Pfizer Inc., one of the many pharmaceutical companies racing to develop a coronavirus vaccine, said it hopes to have a treatment authorized for emergency use by the end of the year.
CEO Albert Bourla in an open letter published Friday revealed that while scientists are working quickly to develop a vaccine, that it would not be ready by Election Day — a claim that has been repeatedly made by President Donald Trump. He added that the earliest the company would seek authorization from the Food and Drug Administration would be the third week of November.
Pfizer expects to have preliminary numbers by the end of October regarding whether the vaccine works, but it would still need to collect safety and manufacturing data. The CEO also emphasized all three aspects — safety, efficacy and manufacturing quality data — would prove key in ensuring the treatment’s success.
“To ensure public trust and clear up a great deal of confusion, I believe it is essential for the public to understand our estimated timelines for each of these three areas,” Bourla said.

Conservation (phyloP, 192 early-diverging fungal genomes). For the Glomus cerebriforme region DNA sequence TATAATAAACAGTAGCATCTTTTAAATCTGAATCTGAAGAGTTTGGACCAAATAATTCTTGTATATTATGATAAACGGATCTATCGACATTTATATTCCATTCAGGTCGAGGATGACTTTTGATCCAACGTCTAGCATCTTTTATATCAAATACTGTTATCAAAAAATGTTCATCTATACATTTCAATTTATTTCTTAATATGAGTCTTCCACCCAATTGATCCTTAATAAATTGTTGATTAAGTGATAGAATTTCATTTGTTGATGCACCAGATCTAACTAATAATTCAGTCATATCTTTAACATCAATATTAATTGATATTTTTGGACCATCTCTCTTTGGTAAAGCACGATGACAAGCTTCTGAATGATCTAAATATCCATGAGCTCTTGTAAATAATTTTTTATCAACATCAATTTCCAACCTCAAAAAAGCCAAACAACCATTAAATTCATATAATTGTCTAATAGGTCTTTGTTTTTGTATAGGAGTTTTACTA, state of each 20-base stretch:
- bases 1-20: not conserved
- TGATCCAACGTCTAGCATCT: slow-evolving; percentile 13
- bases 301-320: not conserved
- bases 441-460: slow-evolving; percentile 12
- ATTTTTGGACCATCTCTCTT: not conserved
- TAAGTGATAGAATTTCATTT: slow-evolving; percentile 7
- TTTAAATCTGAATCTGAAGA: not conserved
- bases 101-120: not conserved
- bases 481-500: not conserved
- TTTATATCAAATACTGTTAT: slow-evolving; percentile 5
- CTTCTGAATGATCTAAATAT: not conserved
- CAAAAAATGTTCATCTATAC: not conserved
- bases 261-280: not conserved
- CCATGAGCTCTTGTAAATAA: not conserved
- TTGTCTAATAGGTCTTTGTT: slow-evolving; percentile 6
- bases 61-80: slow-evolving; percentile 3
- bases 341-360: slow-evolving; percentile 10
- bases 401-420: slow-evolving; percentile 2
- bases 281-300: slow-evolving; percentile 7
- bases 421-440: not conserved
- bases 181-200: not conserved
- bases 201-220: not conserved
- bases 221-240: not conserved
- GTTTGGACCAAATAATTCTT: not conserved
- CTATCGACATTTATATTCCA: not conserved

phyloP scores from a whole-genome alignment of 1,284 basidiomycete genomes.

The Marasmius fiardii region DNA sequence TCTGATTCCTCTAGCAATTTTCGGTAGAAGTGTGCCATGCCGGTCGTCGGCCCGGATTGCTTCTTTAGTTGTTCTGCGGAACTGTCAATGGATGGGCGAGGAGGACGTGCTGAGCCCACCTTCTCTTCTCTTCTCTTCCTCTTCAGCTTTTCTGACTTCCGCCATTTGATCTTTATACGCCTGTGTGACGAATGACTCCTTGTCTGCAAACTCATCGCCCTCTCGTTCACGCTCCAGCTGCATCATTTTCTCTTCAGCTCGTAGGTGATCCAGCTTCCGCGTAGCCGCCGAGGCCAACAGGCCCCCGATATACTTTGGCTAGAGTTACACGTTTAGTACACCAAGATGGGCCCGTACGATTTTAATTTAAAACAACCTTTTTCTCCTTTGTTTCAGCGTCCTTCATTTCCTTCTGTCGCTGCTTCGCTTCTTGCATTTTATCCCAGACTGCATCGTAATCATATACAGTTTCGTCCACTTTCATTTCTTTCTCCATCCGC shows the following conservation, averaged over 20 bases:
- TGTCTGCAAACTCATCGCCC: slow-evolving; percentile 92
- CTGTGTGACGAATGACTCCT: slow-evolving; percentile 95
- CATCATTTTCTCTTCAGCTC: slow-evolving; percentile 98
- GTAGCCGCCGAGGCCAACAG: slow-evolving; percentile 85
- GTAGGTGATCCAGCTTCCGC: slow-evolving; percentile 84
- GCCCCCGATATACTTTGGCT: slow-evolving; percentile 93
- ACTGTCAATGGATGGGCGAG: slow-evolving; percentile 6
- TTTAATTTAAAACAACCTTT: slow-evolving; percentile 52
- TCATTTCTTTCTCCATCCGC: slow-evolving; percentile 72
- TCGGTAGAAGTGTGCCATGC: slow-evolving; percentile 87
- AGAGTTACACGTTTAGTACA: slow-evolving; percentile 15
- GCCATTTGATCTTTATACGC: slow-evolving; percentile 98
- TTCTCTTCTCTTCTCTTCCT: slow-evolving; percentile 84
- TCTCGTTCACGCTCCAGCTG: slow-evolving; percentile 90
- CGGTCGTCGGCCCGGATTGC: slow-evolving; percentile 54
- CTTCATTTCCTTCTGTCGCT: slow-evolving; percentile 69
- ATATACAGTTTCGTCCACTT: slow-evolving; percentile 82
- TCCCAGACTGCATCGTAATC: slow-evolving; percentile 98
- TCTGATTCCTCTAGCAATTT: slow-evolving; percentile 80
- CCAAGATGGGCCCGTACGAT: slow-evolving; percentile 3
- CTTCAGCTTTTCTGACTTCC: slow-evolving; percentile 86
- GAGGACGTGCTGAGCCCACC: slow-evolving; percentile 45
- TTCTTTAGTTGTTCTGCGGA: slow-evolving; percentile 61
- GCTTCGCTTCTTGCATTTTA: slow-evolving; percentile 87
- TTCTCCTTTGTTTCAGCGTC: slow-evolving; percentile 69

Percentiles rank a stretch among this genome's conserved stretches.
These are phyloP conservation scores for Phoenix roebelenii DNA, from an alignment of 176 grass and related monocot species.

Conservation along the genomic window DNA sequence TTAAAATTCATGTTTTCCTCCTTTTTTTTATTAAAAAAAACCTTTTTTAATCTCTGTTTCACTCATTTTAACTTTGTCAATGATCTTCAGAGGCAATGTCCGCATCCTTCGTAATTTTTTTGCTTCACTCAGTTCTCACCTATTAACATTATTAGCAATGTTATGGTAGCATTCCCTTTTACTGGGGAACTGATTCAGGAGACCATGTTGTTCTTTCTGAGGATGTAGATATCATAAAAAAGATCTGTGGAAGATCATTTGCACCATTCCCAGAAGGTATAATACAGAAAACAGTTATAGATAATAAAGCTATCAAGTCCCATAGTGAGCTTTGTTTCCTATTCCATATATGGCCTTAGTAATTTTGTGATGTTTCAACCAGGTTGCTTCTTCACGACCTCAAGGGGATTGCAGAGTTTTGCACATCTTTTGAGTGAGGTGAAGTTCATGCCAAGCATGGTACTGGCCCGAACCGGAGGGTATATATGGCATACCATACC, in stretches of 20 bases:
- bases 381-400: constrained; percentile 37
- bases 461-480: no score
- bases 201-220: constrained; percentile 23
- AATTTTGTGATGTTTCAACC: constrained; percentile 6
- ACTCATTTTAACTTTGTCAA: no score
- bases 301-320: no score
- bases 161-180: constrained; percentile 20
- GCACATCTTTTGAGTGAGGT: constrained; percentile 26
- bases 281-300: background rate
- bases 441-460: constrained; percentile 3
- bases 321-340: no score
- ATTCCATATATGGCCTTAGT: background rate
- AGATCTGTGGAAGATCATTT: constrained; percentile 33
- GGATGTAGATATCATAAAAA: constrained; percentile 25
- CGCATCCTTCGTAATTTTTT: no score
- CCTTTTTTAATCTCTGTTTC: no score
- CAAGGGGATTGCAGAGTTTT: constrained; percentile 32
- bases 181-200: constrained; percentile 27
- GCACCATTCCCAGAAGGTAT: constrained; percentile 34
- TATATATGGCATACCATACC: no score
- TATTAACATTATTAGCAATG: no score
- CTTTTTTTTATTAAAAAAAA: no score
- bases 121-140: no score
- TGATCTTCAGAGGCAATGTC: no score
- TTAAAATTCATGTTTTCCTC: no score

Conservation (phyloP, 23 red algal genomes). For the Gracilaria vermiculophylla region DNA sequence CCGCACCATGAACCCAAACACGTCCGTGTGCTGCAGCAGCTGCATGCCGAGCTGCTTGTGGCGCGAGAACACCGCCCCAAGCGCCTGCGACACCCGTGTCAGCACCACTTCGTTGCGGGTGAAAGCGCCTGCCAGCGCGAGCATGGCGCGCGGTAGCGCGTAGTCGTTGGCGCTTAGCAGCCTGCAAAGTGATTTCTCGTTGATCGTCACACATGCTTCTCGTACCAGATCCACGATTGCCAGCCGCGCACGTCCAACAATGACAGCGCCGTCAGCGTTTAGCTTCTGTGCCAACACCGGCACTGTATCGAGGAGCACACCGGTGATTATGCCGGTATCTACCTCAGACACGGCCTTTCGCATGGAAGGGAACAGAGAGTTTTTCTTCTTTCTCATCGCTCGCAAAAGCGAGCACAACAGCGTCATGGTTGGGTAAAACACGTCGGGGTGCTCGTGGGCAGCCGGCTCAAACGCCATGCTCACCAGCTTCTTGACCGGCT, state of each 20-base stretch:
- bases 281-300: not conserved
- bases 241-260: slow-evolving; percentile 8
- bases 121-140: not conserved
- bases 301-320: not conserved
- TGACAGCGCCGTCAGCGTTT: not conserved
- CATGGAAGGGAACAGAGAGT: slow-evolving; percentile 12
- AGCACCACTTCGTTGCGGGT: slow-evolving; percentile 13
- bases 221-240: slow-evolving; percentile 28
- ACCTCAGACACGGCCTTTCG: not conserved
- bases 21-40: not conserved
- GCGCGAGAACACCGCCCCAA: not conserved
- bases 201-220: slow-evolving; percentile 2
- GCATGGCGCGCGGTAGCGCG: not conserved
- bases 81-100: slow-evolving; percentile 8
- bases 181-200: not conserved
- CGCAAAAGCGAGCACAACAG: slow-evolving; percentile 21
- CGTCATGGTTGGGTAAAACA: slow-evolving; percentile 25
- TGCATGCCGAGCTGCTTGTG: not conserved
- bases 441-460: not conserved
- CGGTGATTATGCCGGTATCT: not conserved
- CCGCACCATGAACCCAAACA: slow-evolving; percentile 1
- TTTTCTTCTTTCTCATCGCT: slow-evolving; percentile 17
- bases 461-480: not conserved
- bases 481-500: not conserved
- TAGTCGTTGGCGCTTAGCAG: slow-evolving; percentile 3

“A key point that I’d like to make clear is that effectiveness would satisfy only one of the three requirements and, alone, would not be enough for us to apply for approval for public use.”
Still, the company is “operating at the speed of science,” with safety remaining its No. 1 priority, Bourla noted.
The FDA has said it takes several weeks to process an emergency use authorization, which means a vaccine could be approved for such use by the end of 2020. Still, it would only allow for distribution to high-priority and at-risk individuals, which will be defined at an advisory committee meeting on Oct. 22.
Another leading U.S. contender, Moderna Inc., previously announced the earliest it could seek authorization of its own vaccine would be Nov. 25.
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